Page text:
How to recognise and reverse the harmful effects of defensiveness in your communication.
You might have read an article I wrote recently on how to help your partner when they are being defensive. Defensiveness is a human trait that shows up in all intimate relationships. This article is about what you can do if you find yourself getting defensive.
Defensiveness is easy to recognise in your partner, but it takes a great deal of emotional intelligence to recognise defensiveness in yourself. If you are feeling constantly criticised in your relationship or you feel inferior to your partner, then it is likely that defensiveness is showing up for you.
Defensiveness protects you from feeling uncomfortable feelings, and it is accompanied by an automatic fight, flight or freeze response which happens very quickly. So not only can it be difficult to recognise it, dealing with it can be a little uncomfortable.
Six antidotes for your own defensiveness
1. Recognise it
Defensiveness is often an automatic response. Key signs you’re being defensive include:
- You’ve interrupted your partner.
- You’ve stopped listening and a ready to respond.
- You’ve started your response with the word “but”.
Taking a conscious breath will help you re-engage your parasympathetic nervous system and allow you to think more clearly, meaning you can analyse the situation rather than simply reacting.
3. Stop and Listen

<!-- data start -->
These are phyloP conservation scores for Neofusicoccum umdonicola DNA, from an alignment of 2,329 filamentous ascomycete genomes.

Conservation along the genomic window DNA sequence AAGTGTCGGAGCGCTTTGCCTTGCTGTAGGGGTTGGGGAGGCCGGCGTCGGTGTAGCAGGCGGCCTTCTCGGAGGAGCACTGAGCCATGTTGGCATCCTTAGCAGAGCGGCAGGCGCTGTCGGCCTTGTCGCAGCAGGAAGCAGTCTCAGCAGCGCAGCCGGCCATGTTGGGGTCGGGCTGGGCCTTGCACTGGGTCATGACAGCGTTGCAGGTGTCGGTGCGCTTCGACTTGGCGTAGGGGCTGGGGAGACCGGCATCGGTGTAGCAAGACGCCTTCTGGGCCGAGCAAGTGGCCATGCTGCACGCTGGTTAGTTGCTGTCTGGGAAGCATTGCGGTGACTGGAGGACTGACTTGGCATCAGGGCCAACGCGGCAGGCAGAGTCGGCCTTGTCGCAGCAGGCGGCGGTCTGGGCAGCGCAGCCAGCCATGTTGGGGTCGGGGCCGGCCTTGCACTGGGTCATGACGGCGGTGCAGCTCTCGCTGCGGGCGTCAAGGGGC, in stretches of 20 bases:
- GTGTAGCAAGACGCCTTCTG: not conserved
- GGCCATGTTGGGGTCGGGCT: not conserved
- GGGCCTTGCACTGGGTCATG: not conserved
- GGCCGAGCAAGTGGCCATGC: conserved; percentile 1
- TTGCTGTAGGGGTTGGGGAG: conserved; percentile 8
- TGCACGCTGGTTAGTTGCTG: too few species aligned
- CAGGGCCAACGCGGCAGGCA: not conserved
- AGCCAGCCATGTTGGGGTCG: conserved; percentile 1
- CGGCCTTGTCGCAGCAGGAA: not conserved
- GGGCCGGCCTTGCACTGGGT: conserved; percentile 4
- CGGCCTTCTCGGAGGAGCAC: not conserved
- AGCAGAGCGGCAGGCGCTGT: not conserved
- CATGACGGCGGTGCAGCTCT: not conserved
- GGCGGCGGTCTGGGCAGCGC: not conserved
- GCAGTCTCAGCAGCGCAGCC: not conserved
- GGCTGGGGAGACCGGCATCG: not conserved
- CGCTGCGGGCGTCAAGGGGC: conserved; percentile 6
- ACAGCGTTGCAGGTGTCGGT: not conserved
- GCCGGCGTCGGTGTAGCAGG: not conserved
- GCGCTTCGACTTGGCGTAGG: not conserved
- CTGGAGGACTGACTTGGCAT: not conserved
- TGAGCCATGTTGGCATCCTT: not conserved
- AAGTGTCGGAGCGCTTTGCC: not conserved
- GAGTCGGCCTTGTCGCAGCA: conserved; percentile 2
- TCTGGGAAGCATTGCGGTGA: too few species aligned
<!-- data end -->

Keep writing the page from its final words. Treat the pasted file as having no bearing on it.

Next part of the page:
When defensiveness shows up it means you have stopped listening to your partner. This causes communication breakdown. Try to put your reactive thoughts aside and listen with curiosity to your partner. Listening with curiosity will keep you out of defensiveness.
4. Ask for a time-out
Allowing time to calm down will also help settle your fight, flight or freeze response. You can then return to the conversation in a calm and open manner.
5. Find something to agree with
There is always something you can agree with and doing so will dramatically alter the outcome of the conversation. At the very least you can acknowledge what your partner is feeling. You mightn’t agree with the reason they feel that way, but the feeling is real for them.
6. Take responsibility
The reason defensiveness is so damaging to relationships is because it effectively shifts blame back onto your partner. By accepting responsibility for your part in the conversation/issue, as small as it might be, you can hose down (rather than fuel) the cycle of defensiveness. You give your partner a break.
“I apologise for my tone of voice”. FULL STOP. Any comment that follows that is likely to invalidate the accountability you are trying to take, and shift responsibility back to your partner. Try taking responsibility without justifying your behaviour.
We all have the capacity to have a difficult conversation, but it’s just about impossible when you are in a defensive state. To avoid communication breakdown, try to focus on strategies 1-3 in particular.
If you do nothing more than stay present and listen to your partner, you will dramatically reduce the harmful effects of defensiveness in your relationship.
Our histories play a significant role in our defensive behaviour and for this reason it can be extremely difficult for you to accurately perceive whether your defensive response is justified or not. Your partner’s criticisms and confrontations will exacerbate your defensive response, and might well justify your being defensive. Unfortunately, though, justified or not, defensiveness will not get you anywhere in an intimate relationship.
No one deserves to feel attacked or constantly criticised in a relationship. And no one deserves to have to tippy-toe around a defensive person. A couples therapist can help you and your partner out of these poor patterns of communication, and help you enjoy interacting again.
Call us today on 02 8968 9397 to discuss an appointment.